We make fancy terms for obvious things. Political correctness means making taboo any terms except those which support our “Libertarian Communist” style system; cancel culture and deplatforming mean the public spectacle of removing dissidents and non-conformists.31 Comments
Every metal musician needs to have “The Talk” at some point or another and for some of you, this will be that moment. In the world of metal, “The Talk” is the soul crashing, dream obliterating conversation where one learns the valuable lesson that you can’t get rich playing extreme metal. It’s heartbreaking and defeating but better learned sooner than later. And since a young ambitious musician isn’t necessarily considering the logistics, lifestyle goals, etc. of their future before they drill on that pentagram neck tattoo, I want to make sure readers of DMU are abundantly clear on what to expect on the financial front when engaging in life as a touring musician.
Tags: At the Gates, Black Metal, cannibal corpse, children of bodom, cradle of filth, dark tranquility, death metal, economics, gorgoroth, immolation, mayhem, metal, motorhead, music business, music industry, necrophagist, poverty, Thy Art is Murder, truth, watain, wealth, whitechapel
Lars Ulrich revealed his fifteen favorite heavy metal and hard rock albums to Rolling Stone magazine as part of Rolling Stone’s list of their 100 favorite metal albums.4 Comments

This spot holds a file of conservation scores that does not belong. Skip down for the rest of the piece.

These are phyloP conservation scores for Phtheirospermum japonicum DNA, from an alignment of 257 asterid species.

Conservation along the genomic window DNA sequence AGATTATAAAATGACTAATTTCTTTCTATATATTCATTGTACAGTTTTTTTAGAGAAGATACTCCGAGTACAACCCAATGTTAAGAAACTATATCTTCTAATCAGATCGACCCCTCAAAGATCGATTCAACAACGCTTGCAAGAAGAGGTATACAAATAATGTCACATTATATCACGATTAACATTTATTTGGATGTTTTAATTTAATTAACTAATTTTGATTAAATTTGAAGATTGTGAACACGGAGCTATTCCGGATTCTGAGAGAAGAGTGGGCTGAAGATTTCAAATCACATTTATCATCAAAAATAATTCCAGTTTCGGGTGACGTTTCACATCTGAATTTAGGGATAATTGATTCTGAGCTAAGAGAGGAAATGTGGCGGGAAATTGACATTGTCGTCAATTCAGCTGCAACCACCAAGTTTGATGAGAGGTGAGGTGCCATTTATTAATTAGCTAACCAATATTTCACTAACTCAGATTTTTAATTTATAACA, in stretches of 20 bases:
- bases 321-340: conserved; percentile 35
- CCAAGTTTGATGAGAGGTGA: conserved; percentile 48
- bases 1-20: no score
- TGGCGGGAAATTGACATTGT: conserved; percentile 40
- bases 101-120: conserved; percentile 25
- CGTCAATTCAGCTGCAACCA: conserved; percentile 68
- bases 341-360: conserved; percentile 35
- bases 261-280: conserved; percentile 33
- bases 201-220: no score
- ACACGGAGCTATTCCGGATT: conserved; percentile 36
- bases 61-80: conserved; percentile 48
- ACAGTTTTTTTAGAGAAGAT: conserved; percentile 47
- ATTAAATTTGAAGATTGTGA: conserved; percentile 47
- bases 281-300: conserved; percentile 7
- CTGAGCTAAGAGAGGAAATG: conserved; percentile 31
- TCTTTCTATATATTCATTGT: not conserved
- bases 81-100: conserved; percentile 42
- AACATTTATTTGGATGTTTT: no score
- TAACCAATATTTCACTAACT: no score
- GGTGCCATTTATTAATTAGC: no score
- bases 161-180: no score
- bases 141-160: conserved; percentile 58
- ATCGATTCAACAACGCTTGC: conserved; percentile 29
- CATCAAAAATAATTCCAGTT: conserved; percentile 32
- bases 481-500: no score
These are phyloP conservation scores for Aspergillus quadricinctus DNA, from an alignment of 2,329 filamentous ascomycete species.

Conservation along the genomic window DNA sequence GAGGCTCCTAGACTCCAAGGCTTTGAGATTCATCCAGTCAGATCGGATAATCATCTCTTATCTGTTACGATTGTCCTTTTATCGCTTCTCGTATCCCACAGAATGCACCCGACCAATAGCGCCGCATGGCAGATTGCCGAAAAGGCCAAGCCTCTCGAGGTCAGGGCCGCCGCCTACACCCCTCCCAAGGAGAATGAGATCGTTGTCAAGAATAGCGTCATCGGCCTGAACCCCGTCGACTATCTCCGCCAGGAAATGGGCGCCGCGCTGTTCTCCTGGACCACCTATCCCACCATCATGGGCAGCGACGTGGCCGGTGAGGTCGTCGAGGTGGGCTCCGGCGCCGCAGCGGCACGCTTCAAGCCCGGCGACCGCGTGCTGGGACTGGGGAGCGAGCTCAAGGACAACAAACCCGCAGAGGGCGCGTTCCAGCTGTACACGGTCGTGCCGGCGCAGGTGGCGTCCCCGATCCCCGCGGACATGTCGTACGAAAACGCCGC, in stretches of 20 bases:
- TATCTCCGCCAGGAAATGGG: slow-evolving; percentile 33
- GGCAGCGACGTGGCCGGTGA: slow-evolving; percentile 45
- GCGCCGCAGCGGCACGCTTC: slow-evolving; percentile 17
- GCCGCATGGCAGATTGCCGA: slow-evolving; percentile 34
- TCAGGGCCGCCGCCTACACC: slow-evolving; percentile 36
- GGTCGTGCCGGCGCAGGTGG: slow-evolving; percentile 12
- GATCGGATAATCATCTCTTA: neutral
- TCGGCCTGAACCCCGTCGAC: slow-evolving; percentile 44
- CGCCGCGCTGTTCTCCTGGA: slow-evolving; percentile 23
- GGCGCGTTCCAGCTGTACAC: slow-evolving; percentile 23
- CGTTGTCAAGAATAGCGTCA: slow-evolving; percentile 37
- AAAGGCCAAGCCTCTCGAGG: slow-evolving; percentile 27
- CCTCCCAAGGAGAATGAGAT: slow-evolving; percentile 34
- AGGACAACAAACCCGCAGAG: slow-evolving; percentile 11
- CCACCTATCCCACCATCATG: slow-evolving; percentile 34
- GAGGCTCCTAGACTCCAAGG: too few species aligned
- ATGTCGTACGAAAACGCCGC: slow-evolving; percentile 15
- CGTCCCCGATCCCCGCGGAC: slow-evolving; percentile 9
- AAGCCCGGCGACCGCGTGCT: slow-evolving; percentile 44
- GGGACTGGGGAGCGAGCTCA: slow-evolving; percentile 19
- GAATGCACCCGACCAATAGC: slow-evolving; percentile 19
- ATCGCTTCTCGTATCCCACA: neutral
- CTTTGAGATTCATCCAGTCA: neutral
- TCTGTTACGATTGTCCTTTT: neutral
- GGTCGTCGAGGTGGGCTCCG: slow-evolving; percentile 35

Tags: black sabbath, diamond head, Heavy Metal, judas priest, lars ulrich, Lightning to the Nations, metallica, motorhead, nu-metal, NWOBHM, rap rock, rolling stone, Speed Metal, Unleashed in the East
There remains a massive confusion in mainstream media, society, and culture regarding metal as a truly separate genre of music. The mainstream media and leftist-controlled academia regard metal merely as a subgenre of rock music, rather than its own distinct genre. This is of course absurd. If metal isn’t its own entirely separate genre of music then jazz, folk, country, and blues are all rock ‘n’ roll too as they can all be played with the same basic set of modern instruments. Since this topic is well-documented in Death Metal Underground’s extensive Heavy Metal FAQ, in this article I will merely layout some basic musical differences between the genres and provide a few appropriate examples to hammer it down into the brains of the ignorant.19 Comments